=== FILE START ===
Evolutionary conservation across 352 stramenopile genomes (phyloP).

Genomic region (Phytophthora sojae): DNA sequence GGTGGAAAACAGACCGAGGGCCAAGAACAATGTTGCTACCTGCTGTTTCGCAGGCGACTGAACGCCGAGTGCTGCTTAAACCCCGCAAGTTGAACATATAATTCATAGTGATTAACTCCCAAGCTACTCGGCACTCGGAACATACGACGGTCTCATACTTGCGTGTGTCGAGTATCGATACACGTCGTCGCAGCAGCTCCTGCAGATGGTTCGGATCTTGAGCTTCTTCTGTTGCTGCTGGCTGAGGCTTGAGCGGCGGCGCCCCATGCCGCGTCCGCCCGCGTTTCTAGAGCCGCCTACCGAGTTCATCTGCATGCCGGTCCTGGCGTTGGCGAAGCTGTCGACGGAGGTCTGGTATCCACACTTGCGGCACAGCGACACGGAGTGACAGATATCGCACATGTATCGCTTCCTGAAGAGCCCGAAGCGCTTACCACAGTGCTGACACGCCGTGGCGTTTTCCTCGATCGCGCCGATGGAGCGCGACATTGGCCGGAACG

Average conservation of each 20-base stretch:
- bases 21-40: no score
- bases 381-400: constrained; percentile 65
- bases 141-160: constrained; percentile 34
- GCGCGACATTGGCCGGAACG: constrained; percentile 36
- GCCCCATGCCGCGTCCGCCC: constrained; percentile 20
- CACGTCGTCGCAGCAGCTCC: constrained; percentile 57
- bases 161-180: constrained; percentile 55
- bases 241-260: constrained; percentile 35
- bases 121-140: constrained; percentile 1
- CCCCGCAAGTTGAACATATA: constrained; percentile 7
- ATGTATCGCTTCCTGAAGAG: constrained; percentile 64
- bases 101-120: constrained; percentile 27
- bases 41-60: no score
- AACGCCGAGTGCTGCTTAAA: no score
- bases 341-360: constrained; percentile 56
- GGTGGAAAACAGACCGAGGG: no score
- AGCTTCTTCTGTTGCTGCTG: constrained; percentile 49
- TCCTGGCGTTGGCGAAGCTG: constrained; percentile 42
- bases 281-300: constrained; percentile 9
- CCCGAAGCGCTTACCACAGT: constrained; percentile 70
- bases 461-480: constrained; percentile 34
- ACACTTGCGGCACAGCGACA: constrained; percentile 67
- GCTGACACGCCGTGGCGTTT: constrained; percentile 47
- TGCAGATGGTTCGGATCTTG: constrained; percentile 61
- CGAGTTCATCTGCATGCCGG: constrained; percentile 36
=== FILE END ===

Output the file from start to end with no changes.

Evolutionary conservation across 352 stramenopile genomes (phyloP).

Genomic region (Phytophthora sojae): DNA sequence GGTGGAAAACAGACCGAGGGCCAAGAACAATGTTGCTACCTGCTGTTTCGCAGGCGACTGAACGCCGAGTGCTGCTTAAACCCCGCAAGTTGAACATATAATTCATAGTGATTAACTCCCAAGCTACTCGGCACTCGGAACATACGACGGTCTCATACTTGCGTGTGTCGAGTATCGATACACGTCGTCGCAGCAGCTCCTGCAGATGGTTCGGATCTTGAGCTTCTTCTGTTGCTGCTGGCTGAGGCTTGAGCGGCGGCGCCCCATGCCGCGTCCGCCCGCGTTTCTAGAGCCGCCTACCGAGTTCATCTGCATGCCGGTCCTGGCGTTGGCGAAGCTGTCGACGGAGGTCTGGTATCCACACTTGCGGCACAGCGACACGGAGTGACAGATATCGCACATGTATCGCTTCCTGAAGAGCCCGAAGCGCTTACCACAGTGCTGACACGCCGTGGCGTTTTCCTCGATCGCGCCGATGGAGCGCGACATTGGCCGGAACG

Average conservation of each 20-base stretch:
- bases 21-40: no score
- bases 381-400: constrained; percentile 65
- bases 141-160: constrained; percentile 34
- GCGCGACATTGGCCGGAACG: constrained; percentile 36
- GCCCCATGCCGCGTCCGCCC: constrained; percentile 20
- CACGTCGTCGCAGCAGCTCC: constrained; percentile 57
- bases 161-180: constrained; percentile 55
- bases 241-260: constrained; percentile 35
- bases 121-140: constrained; percentile 1
- CCCCGCAAGTTGAACATATA: constrained; percentile 7
- ATGTATCGCTTCCTGAAGAG: constrained; percentile 64
- bases 101-120: constrained; percentile 27
- bases 41-60: no score
- AACGCCGAGTGCTGCTTAAA: no score
- bases 341-360: constrained; percentile 56
- GGTGGAAAACAGACCGAGGG: no score
- AGCTTCTTCTGTTGCTGCTG: constrained; percentile 49
- TCCTGGCGTTGGCGAAGCTG: constrained; percentile 42
- bases 281-300: constrained; percentile 9
- CCCGAAGCGCTTACCACAGT: constrained; percentile 70
- bases 461-480: constrained; percentile 34
- ACACTTGCGGCACAGCGACA: constrained; percentile 67
- GCTGACACGCCGTGGCGTTT: constrained; percentile 47
- TGCAGATGGTTCGGATCTTG: constrained; percentile 61
- CGAGTTCATCTGCATGCCGG: constrained; percentile 36